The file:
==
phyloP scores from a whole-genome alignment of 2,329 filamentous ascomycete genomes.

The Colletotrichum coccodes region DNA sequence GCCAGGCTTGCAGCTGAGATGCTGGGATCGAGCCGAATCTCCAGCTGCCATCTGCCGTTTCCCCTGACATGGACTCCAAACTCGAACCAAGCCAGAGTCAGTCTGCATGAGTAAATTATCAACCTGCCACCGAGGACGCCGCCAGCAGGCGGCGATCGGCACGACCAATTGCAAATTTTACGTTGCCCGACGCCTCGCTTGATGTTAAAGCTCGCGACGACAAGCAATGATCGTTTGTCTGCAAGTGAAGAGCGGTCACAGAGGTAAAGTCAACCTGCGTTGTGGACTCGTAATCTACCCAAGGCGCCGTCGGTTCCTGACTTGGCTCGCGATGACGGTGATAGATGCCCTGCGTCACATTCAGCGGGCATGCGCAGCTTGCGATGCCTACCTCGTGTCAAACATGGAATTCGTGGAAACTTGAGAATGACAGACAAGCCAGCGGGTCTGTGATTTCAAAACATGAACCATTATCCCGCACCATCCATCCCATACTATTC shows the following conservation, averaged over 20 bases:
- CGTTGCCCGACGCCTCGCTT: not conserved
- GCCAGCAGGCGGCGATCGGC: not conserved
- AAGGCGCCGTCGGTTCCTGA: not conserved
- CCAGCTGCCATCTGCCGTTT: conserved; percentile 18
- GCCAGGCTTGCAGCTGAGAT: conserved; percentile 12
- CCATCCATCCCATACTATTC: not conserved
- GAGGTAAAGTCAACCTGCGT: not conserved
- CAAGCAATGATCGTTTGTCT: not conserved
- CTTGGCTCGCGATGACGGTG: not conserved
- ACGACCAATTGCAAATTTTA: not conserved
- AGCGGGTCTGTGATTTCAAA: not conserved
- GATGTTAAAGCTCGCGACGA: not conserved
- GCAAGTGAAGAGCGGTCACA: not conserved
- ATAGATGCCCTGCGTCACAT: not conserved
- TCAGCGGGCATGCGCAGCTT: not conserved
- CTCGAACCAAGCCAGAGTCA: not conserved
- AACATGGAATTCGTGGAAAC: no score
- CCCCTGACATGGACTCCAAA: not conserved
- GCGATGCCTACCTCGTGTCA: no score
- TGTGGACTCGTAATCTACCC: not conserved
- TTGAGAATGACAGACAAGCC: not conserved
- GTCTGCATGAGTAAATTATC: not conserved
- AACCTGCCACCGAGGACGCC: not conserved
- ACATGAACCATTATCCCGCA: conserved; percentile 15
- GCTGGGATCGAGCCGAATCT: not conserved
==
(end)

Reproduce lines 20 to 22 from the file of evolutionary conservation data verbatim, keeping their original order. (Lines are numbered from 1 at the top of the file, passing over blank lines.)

- CCCCTGACATGGACTCCAAA: not conserved
- GCGATGCCTACCTCGTGTCA: no score
- TGTGGACTCGTAATCTACCC: not conserved